The Animal pollination (Zoophilia) is an "invention" of angiosperms. Their most important features are the formation of conspicuous flowers, inflorescences or pseudo-flowers that attract the attention of animals, e.g. B. by color, shape or fragrance. The flowers are mostly hermaphroditic and often adapted to the shape of the pollinating animals. Examples: The long, narrow calyxes of tobacco (Nicotiana tabacum), ideal for hummingbirds, the protruding "lower lips" of the mint as a landing place for insects, the large, "cave-like" flowers of the banana (Musa spec.) for bats.
Fertilization refers to the fusion of a sperm cell with an egg cell. It creates a zygote. In angiosperms, what is known as double fertilization occurs: of the two spermatozoids in the pollen tube, one fuses with the egg cell, the other with the embryo sac core, from which the endosperm is created, which nourishes the later seedling. The plant embryo, which is enclosed in the seed, develops from the fertilized egg cell.
After fertilization, the flower develops into a fruit in which the seeds are enclosed. Important: Only angiosperms are referred to as a fruit, since carpels are only present here.
The term fruit refers to the flower in the state of seed ripening. It protects the seeds until they are released. In addition, it is used for spreading, either by being spread together with the seed (e.g. closing fruits) or by scattering the seeds when they are ripe (e.g. opening fruits). As the fruit ripens, the gynoeceum enlarges, and the stigma and style usually die off.
A fruit consists of one or more seeds taken from one Pericarp (pericarp) are surrounded. The pericarp is formed from the carpel (s) and consists of:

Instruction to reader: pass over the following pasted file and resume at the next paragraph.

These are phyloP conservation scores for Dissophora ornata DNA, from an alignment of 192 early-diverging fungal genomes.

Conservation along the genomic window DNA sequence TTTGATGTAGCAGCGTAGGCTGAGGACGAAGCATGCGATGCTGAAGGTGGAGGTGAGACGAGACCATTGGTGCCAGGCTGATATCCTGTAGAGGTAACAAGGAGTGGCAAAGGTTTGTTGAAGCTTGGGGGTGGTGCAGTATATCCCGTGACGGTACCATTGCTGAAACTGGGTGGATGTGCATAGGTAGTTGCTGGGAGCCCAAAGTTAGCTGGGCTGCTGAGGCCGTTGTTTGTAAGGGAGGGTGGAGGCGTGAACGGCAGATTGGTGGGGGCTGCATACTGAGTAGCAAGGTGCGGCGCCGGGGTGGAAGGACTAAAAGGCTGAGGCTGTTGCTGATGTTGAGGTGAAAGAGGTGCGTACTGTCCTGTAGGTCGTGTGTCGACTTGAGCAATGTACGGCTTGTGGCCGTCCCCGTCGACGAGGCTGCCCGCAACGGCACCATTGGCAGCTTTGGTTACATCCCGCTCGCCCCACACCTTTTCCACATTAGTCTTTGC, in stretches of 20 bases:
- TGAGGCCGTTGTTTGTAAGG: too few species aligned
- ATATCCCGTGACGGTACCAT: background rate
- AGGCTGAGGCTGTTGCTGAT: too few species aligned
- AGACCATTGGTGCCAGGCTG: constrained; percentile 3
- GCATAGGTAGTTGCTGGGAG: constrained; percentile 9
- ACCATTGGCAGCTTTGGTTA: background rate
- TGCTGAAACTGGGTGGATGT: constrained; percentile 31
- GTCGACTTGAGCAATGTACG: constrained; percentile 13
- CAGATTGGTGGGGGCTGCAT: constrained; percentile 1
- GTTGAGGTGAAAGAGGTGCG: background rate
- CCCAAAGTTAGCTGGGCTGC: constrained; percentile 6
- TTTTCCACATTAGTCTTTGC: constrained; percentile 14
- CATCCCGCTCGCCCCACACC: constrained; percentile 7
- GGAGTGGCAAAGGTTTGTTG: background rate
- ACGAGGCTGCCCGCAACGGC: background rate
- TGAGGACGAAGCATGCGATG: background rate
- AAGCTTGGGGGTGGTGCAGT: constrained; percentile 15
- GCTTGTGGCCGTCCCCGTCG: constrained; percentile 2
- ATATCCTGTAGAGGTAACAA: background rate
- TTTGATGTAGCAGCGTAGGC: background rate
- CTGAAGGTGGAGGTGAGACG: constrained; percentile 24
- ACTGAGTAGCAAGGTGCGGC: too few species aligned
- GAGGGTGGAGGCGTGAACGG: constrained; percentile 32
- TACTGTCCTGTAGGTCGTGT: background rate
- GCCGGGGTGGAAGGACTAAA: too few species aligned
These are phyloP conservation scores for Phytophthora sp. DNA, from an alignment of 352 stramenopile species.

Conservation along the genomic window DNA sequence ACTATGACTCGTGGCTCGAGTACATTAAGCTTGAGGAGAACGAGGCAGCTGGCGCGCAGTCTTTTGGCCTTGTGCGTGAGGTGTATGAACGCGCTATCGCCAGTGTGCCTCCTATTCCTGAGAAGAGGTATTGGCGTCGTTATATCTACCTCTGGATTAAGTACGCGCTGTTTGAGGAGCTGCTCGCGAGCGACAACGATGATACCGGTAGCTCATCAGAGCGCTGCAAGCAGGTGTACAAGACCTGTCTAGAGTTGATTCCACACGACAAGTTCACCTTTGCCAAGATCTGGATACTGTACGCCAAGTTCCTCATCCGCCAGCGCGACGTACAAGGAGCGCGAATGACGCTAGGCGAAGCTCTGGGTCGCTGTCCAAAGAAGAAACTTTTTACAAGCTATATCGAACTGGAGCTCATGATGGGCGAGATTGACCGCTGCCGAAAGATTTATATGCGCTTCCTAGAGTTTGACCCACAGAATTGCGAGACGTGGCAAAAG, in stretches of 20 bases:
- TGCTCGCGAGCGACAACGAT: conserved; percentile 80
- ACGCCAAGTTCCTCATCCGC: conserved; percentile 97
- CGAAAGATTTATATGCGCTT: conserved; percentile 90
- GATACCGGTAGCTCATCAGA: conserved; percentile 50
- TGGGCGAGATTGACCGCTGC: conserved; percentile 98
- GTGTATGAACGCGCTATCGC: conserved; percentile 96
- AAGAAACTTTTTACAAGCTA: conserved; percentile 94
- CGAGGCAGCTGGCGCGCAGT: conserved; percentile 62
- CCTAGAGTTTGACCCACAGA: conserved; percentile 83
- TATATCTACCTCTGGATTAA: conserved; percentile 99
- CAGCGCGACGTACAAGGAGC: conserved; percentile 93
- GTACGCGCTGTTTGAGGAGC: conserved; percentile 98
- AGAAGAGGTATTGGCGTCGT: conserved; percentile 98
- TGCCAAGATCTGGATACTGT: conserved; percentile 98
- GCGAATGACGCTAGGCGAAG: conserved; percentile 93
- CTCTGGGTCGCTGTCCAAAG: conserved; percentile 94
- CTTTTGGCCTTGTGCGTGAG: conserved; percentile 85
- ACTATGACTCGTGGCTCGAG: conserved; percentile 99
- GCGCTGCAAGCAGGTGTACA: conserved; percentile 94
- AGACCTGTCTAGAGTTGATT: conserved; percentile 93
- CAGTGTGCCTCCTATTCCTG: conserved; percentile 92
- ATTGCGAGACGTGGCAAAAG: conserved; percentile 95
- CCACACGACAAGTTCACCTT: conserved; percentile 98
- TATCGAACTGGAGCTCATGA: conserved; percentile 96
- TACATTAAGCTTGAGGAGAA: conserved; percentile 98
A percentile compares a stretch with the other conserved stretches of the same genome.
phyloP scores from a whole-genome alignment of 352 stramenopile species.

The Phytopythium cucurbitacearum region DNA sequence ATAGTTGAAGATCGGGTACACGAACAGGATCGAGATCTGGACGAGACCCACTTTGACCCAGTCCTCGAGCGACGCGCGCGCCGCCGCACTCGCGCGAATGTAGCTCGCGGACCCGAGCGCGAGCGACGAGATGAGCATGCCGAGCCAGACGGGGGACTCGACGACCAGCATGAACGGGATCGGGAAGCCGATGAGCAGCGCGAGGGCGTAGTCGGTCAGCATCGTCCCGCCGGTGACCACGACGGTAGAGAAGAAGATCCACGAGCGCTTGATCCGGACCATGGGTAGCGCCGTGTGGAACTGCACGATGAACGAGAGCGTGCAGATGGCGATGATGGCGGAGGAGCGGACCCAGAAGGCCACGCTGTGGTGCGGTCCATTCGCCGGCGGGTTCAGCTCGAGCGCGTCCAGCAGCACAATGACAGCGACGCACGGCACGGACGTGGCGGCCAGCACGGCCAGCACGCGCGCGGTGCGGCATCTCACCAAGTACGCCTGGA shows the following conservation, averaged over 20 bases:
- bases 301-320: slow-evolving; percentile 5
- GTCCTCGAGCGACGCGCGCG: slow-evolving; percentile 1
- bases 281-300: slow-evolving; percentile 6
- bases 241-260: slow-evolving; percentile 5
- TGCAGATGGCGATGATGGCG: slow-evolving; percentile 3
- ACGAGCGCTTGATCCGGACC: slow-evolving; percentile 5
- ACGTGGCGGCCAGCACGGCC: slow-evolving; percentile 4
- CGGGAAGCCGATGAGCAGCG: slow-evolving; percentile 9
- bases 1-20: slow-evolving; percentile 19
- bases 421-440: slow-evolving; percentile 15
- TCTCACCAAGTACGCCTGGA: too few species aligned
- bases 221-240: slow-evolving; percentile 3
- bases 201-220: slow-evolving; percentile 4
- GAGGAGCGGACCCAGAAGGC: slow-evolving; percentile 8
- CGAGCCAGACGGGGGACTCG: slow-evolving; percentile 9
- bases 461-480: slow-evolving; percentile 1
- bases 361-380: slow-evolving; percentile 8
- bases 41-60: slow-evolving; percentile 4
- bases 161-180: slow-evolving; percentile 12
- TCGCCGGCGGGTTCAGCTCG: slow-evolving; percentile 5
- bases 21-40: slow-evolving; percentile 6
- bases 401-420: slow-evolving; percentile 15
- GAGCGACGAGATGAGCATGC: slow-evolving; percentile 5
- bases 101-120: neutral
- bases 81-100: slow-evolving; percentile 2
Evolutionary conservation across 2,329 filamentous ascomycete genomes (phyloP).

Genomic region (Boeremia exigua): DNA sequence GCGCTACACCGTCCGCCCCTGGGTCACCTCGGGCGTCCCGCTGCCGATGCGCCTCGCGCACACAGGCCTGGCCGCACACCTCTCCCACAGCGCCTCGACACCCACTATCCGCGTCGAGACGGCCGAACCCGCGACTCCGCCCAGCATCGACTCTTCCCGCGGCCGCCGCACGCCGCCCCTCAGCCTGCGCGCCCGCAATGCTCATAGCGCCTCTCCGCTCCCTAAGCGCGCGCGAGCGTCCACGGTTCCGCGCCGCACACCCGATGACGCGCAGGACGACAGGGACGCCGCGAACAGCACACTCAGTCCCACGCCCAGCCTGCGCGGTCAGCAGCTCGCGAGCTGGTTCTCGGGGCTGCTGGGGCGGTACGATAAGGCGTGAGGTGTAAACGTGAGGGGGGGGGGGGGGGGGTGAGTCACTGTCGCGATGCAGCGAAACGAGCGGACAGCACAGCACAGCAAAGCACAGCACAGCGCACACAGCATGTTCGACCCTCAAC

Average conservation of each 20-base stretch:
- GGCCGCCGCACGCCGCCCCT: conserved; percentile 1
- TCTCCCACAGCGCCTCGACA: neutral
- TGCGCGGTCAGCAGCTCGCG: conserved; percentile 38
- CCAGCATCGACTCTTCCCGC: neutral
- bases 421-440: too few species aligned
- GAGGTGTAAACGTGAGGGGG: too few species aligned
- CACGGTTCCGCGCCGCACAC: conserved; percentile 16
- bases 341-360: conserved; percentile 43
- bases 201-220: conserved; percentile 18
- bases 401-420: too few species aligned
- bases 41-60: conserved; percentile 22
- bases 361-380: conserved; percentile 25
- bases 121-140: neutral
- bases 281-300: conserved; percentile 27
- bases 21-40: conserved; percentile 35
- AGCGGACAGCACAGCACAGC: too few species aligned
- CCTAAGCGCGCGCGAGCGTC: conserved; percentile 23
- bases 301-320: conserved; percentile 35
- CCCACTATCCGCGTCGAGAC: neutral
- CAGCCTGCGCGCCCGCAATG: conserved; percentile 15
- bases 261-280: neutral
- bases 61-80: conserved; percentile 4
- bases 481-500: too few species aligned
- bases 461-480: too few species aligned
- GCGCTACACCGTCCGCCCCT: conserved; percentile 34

- the outer exocarp
- the middle mesocarp
- the inner endocarp
These three units can have different consistencies: fleshy, membranous and hardened.
Both Opening or scattering fruits the pericarp is usually dry when the seeds ripen. The fruit opens and the seeds are released. The most important forms are follicles (a carpel, star anise, Illicium verum), legumes (a carpel, pea, Pisum sativum), capsules (two to four carpels, poppy, Papaver rhoeas) and pods as a special form of capsules ( or pods, if the fruit is less than three times as long as it is wide. Example: silver leaf, Lunaria rediviva)
Both Decay fruits the dry fruit splits. Either along the carpels (fissure fruit, sycamore maple, Acer pseudoplatanus) or in solitary pieces (broken fruits, e.g. the Klausen from lavender (Lavandula angustifolia).
Both Closing fruits the fruit remains as a whole until it spreads. A distinction is made here between berries with a fleshy meso- and endocarp and membranous exocarp (banana, Musa spec., Tomato, Lycopersicon esculentum), the stone fruit with a fleshy mesocarp, a membranous exo- and a hardened endocarp (cherry, Prunus avium, plum Prunus domestica) and the nut fruit. In some plant species, the exo-, meso- and endocarp are hardened (hazelnut, Corylus avellana), in others the pericarp and seeds are fused (caryopsis (upper ovary) in sweet grasses or achenes (lower ovary) in sunflower).
Both Collective crops the fruit consists of many carpels, which all form their own unit (little fruit), but are spread together. There are common nuts (strawberry, Fragaria vesca), Aggregate drupes (raspberry, Rubus idaeus) and pods (delphinium, Delphinium spec.). The apple is a special form, Malus sylvestris: Here the bellows, which are actually opening fruits, are surrounded by the tissue of the flower axis and are therefore not open.